Replacing an old flagstone wall with retaining wall block

In Minnesota flagstone (or limestone) can be used to make beautiful, naturalistic retaining walls. The only thing is, the wall can break apart if the limestone is not the right kind for building walls. Different quarries have different grades of Copy of DSCF0045.JPGlimestone, and they can vary greatly greatly in quality. This limestone wall was built by a previous homeowner out of a “local” limestone from a quarry nearby. He probably got the stone for the right price (free)! After a few years, it began to crumble and fall apart and it had lost its structural integrity and was starting to collapse. The reason is that it is a soft limestone, which absorbs moisture. Because of that, the freezing (expansion) and thawing (contraction) action of the ice crystals in the limestone due to our our Minnesota winters caused it to break apart, crumble, and eventually start to collapse.The best material for flagstone walls is found in Wisconsin. Because of shipping costs and the extra labor it takes it to make a good limestone wall, the cost of replacing a wall of this size can be a stretch on the budget.

After we explored different alternatives, the client decided on a DSCF0042.JPGblock wall with a weathered look, and colored to match the brick on the house. Because of the location, we had to bring in a backhoe to remove the old wall and excavate for the new wall and step system. Because the wall was located next to a well head, the excavator had to be extra careful not to hit the main water line going in to the house.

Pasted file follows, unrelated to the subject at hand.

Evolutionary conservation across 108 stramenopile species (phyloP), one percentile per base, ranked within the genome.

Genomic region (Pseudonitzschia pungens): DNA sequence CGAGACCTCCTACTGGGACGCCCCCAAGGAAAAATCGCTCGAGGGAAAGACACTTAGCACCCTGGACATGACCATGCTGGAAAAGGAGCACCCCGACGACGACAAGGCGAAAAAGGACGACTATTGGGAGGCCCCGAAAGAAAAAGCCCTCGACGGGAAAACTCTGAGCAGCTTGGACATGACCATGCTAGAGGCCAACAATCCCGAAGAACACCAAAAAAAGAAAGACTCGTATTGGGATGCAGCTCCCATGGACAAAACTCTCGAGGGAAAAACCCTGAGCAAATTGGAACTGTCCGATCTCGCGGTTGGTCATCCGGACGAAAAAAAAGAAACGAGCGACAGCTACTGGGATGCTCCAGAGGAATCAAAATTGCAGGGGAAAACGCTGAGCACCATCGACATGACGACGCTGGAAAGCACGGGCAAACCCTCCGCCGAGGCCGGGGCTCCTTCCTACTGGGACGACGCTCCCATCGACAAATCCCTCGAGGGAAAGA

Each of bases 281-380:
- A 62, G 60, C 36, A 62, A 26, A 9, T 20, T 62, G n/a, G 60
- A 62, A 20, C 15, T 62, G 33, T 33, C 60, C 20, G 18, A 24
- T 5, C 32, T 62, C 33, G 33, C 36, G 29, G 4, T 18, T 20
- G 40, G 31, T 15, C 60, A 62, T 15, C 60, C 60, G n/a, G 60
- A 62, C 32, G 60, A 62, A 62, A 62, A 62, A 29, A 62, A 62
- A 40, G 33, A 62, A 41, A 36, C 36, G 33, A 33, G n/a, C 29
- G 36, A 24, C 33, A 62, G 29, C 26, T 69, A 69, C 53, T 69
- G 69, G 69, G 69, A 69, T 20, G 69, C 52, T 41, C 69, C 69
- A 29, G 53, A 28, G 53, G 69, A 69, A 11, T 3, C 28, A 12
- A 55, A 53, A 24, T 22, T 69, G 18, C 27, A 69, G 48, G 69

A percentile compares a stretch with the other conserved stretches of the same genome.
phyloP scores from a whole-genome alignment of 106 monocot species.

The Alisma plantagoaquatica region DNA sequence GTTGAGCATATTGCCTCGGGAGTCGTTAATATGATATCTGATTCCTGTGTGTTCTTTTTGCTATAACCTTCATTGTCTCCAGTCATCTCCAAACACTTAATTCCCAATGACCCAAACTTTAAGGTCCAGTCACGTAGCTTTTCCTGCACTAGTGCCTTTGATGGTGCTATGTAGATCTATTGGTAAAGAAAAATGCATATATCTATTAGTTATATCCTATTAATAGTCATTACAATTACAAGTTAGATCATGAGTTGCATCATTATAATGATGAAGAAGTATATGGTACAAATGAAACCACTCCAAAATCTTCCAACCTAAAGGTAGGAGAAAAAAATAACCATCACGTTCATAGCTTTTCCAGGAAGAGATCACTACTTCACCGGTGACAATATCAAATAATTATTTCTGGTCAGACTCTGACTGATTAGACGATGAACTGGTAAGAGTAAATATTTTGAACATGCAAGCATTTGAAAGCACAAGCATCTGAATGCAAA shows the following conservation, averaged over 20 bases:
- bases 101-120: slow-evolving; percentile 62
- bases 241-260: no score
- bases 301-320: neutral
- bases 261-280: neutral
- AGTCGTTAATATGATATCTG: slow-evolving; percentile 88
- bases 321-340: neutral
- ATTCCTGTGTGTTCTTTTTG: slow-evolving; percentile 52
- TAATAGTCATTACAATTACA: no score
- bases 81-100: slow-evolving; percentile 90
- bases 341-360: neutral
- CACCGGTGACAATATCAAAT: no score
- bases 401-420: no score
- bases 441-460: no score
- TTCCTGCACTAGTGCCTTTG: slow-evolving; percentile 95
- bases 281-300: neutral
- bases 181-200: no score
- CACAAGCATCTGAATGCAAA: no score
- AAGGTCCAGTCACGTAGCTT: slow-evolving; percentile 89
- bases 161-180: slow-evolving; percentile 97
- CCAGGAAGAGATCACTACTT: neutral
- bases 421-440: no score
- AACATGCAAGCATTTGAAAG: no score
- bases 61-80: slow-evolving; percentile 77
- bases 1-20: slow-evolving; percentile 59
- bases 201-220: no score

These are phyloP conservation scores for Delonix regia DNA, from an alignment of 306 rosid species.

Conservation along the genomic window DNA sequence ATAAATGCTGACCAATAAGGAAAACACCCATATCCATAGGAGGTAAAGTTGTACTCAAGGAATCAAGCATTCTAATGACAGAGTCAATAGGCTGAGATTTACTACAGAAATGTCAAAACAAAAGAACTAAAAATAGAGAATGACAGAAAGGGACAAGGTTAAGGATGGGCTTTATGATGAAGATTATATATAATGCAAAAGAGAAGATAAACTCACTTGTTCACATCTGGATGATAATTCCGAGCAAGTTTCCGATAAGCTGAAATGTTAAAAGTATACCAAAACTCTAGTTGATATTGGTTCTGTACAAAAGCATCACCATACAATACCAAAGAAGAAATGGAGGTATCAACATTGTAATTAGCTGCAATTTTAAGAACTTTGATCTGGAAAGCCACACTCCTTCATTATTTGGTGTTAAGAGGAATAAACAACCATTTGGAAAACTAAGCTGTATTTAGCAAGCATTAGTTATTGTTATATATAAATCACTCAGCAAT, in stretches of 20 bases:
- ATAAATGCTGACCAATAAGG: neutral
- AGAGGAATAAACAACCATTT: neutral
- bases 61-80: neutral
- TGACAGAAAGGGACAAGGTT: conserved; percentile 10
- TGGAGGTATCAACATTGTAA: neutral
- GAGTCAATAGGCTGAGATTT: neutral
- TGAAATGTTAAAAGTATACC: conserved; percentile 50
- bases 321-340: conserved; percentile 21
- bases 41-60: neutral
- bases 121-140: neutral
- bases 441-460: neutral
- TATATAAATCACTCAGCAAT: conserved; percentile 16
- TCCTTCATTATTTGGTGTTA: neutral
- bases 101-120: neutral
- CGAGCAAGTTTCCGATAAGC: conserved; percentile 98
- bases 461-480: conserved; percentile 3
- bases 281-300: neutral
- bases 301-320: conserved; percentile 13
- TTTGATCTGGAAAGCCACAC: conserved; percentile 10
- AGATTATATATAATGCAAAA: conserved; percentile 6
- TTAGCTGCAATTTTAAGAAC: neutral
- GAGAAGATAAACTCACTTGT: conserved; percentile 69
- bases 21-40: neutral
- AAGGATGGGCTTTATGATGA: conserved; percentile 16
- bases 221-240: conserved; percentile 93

I added a few curves in the wall to2 (9).JPG soften the look, and added a planter at the top of the steps.The steps were also made out of the same material.

There is more to building this wall than just stacking the blocks. We had to install an anchoring system behind each wall to prevent the wall from getting pushed out by water pressure (officially called hydrostatic pressure), along with gravel and tile for drainage.2 (12).JPG
We added steps along the house, along with some planters. A small landing gives an opportunity to change the direction of the steps to lead up to the back yard, and also gives it a more restful look.

 

Written and posted by Doug Grove, Grove Landscaping, Northfield, MN

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